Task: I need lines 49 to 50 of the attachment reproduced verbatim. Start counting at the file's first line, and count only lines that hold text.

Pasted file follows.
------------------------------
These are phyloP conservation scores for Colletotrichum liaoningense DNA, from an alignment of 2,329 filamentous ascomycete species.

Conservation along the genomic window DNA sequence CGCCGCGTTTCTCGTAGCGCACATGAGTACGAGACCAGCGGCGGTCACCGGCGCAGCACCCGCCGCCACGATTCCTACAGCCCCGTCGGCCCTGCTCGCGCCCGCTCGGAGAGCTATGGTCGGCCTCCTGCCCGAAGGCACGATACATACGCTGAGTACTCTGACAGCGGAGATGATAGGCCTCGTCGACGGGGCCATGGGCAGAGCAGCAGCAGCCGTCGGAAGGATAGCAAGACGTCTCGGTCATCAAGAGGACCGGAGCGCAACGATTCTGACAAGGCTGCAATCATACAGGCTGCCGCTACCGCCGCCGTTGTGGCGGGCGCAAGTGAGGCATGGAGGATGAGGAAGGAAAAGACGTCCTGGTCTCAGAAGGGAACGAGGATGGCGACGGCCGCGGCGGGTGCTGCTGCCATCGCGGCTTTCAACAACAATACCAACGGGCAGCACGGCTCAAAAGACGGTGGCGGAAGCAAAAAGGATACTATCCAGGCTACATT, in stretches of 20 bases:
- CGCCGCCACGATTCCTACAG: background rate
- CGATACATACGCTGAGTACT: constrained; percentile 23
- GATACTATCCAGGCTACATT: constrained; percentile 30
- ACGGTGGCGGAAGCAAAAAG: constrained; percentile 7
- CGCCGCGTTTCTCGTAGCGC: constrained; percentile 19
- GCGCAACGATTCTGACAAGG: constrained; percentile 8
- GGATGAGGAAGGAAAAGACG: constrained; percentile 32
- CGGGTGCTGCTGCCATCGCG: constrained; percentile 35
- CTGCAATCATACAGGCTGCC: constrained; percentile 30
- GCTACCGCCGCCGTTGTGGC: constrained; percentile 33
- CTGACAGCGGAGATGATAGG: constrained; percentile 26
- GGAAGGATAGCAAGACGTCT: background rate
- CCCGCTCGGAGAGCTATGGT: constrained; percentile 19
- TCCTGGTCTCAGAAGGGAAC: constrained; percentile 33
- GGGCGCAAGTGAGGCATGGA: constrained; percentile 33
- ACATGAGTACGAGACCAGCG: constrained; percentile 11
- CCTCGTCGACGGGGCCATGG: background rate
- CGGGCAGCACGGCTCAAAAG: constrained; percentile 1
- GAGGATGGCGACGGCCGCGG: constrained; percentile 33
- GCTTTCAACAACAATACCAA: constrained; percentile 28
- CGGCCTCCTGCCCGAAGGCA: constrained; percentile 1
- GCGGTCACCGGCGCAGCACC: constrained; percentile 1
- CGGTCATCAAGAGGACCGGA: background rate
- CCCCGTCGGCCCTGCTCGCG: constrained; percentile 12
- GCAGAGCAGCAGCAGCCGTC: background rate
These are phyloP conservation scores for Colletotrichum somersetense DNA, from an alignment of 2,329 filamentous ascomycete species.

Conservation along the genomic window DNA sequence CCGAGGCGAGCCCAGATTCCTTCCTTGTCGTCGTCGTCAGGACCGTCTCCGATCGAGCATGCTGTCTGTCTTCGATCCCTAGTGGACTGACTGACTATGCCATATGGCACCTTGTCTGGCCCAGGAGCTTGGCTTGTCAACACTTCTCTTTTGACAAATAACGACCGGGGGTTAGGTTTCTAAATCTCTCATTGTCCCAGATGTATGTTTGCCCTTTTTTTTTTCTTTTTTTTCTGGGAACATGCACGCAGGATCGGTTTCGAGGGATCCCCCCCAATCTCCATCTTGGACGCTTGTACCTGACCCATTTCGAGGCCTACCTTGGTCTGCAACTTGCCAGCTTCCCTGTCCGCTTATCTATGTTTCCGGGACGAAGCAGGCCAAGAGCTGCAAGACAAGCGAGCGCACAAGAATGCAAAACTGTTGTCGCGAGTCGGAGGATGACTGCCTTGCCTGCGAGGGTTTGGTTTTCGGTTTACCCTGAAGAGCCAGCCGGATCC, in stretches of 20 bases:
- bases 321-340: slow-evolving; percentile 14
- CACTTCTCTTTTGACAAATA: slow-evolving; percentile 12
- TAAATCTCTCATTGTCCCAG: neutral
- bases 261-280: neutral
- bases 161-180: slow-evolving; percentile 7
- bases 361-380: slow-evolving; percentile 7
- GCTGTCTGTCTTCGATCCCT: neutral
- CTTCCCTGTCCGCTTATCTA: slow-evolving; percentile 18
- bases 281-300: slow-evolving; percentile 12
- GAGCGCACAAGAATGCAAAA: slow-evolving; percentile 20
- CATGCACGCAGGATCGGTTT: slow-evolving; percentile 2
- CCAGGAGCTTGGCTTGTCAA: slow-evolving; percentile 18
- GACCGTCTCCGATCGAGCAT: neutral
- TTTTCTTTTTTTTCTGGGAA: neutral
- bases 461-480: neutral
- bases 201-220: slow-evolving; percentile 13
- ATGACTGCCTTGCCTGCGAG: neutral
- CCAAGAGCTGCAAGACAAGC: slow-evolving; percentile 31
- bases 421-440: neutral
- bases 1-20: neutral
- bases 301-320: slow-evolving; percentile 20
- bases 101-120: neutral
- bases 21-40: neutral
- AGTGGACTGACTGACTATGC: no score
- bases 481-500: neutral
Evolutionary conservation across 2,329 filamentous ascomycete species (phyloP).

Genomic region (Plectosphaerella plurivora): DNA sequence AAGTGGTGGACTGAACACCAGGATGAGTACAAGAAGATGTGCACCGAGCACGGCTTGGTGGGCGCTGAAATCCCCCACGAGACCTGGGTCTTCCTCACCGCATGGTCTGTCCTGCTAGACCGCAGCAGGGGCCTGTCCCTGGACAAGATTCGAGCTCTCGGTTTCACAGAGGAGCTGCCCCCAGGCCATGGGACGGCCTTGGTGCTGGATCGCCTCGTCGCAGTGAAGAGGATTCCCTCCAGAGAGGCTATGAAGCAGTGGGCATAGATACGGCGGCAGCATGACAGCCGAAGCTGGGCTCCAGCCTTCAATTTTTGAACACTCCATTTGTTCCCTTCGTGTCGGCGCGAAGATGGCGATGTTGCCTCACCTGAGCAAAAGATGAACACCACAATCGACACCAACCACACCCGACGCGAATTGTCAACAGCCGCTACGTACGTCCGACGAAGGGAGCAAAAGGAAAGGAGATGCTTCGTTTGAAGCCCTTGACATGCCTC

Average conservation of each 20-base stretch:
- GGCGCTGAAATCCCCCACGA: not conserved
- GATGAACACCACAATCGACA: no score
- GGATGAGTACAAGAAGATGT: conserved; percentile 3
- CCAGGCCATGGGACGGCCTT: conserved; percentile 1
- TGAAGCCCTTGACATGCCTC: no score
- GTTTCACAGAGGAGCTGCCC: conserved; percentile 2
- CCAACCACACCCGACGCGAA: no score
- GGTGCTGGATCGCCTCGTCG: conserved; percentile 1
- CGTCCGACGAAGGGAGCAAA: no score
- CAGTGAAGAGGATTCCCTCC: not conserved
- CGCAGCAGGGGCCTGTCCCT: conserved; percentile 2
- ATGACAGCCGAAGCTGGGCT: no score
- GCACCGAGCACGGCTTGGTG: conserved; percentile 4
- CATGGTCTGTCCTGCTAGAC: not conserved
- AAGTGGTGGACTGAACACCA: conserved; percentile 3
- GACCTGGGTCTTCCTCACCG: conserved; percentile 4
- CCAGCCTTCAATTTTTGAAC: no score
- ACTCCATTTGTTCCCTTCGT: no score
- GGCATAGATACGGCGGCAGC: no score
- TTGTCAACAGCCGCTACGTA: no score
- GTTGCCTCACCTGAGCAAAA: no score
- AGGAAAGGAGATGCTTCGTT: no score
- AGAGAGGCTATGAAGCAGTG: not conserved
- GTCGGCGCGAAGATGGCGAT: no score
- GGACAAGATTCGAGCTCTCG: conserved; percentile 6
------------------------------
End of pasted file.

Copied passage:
- bases 1-20: neutral
- bases 301-320: slow-evolving; percentile 20